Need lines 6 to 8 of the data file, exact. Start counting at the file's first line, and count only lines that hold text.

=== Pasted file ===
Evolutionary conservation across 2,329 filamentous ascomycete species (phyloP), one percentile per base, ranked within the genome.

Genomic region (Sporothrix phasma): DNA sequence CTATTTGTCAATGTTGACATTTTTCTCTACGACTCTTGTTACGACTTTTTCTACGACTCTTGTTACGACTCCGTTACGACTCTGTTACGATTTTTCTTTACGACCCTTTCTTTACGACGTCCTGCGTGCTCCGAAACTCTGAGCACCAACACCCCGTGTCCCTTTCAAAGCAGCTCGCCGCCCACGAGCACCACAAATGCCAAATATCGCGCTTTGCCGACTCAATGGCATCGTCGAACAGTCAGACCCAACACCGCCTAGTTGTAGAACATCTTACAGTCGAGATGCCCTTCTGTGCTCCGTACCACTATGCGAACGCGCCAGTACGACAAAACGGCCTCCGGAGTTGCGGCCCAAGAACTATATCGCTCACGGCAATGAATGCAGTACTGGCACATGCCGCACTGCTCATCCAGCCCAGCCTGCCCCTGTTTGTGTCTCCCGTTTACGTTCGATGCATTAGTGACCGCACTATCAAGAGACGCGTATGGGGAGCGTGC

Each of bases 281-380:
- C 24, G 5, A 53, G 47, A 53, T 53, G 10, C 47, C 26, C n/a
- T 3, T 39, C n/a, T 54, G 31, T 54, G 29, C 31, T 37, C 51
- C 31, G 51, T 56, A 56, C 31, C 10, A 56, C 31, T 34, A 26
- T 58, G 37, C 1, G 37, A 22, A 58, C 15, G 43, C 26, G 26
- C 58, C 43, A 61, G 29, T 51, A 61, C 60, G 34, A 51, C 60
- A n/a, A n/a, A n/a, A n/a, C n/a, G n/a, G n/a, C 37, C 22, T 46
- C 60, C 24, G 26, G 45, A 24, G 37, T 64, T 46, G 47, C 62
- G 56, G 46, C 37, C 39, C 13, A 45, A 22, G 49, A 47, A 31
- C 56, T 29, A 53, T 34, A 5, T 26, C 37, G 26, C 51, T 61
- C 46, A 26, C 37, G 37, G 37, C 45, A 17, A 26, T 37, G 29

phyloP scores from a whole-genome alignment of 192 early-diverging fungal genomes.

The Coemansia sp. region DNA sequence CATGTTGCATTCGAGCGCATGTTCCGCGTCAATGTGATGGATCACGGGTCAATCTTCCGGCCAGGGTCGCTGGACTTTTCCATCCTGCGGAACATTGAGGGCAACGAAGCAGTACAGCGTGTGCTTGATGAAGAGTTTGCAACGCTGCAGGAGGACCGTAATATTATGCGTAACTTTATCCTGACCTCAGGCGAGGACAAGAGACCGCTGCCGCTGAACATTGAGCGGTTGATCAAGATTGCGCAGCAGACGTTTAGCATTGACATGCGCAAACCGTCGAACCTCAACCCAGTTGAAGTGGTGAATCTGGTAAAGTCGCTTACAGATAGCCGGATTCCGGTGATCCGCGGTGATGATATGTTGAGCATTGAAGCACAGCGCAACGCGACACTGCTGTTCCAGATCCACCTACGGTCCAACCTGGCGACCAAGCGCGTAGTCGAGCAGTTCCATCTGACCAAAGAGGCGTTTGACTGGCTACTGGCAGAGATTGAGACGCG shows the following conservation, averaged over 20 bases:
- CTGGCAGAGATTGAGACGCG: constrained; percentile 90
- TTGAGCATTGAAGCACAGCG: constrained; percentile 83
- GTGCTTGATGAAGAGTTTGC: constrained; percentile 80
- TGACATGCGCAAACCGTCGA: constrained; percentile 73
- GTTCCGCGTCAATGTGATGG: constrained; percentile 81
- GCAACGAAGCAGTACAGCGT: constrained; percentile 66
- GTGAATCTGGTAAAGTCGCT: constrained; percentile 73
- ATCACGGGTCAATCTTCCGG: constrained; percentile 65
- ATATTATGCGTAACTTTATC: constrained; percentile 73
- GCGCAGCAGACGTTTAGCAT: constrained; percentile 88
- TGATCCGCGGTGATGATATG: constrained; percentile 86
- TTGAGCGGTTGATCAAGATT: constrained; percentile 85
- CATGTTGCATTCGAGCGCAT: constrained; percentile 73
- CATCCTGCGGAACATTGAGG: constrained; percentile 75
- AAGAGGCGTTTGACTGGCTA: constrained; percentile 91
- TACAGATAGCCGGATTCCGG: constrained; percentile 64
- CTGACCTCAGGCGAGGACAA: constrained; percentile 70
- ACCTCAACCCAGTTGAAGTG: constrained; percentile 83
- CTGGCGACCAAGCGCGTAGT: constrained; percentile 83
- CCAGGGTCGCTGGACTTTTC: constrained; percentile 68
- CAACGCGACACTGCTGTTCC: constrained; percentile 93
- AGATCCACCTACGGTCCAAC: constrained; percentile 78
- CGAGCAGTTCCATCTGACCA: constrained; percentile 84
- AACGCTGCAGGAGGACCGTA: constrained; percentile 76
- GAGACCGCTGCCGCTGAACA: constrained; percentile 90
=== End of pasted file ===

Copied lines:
- C 31, G 51, T 56, A 56, C 31, C 10, A 56, C 31, T 34, A 26
- T 58, G 37, C 1, G 37, A 22, A 58, C 15, G 43, C 26, G 26
- C 58, C 43, A 61, G 29, T 51, A 61, C 60, G 34, A 51, C 60